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Plotnick v. Computer Sciences Corporation Deferred Compensation Plan for Key Executives

United States District Court, E.D. Virginia, Alexandria Division

April 26, 2016

JEFFREY PLOTNICK, et al., Plaintiffs,


T. S. Ellis, III United States District Judge.

Plaintiffs in this Employee Retirement Income Security Act ("ERISA")[1] case are former executives for defendant Computer Sciences Corporation and current participants in defendant Computer Sciences Corporation Deferred Compensation Plan for Key Executives ("Plan").[2] The Consolidated Complaint alleges four counts. Counts I, II, and III are alternative theories aimed at obtaining the same relief, namely the invalidation of an amendment to the Plan that plaintiffs allege harms their interests. Count IV alleges a procedural violation of ERISA in that plaintiffs contend they were not afforded a full and fair review of their claims for benefits. With respect to Counts I, II, and III, plaintiffs moved to certify a class action including all similarly situated former employees of CSC whom the challenged amendment affected. CSC opposes class certification and seeks summary judgment on all counts.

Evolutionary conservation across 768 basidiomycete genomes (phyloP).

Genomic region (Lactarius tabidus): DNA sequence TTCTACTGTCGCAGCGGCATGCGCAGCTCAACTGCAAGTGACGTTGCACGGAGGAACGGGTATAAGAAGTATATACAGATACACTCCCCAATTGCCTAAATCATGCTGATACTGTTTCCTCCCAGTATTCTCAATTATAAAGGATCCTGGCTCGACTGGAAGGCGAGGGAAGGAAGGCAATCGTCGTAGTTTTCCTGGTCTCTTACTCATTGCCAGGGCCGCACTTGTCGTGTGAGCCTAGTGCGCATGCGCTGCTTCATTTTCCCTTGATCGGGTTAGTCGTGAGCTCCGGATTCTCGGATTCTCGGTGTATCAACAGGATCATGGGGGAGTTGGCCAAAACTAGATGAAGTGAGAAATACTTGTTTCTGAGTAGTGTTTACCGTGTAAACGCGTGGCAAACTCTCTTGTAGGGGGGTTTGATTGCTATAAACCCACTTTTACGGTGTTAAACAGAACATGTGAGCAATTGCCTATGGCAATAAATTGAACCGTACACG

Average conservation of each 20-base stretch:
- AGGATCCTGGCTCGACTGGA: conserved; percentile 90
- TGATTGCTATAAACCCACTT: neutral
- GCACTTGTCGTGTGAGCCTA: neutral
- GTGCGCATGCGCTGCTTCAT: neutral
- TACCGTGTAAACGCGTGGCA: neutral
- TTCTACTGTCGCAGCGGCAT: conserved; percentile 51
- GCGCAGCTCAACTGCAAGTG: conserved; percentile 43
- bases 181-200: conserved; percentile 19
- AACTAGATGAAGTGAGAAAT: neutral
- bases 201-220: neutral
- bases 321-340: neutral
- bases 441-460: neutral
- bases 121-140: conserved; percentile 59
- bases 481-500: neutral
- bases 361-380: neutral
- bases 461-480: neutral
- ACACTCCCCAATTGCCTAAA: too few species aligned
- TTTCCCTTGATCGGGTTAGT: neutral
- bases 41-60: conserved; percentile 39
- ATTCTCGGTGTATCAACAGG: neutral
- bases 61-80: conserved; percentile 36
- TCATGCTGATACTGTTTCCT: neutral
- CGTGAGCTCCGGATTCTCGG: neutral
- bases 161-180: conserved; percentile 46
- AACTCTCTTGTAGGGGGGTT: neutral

Plaintiffs' motion for class certification and CSC's motion for summary judgment have been fully briefed and argued. This Memorandum Opinion disposes of both motions.


CSC is a Fortune 500 company that provides information technology services worldwide. Since 1995, CSC has sponsored the Plan at issue in this lawsuit. The Plan is what is known as a "top-hat plan, " which means it is "unfunded" and "maintained...primarily for the purpose of providing deferred compensation for a select group of management or highly compensated employees." 29 U.S.C. § 1051(2). Pursuant to the Plan, eligible Plan participants-select, highly compensated key executives-can defer each year portions of their base salary and up to 100% of their incentive compensation. Because the Plan is unfunded, deferrals are recorded in notational accounts; no funds are actually segregated or placed in a trust. In other words, an election to defer compensation does not result in CSC's investing money on the participant's behalf. Rather, deferrals are noted for accounting purposes, and participants are paid from CSC's general assets at the appropriate time, which participants can elect to be the time of retirement or as annual installment payments over five, ten, or fifteen years following retirement.[4]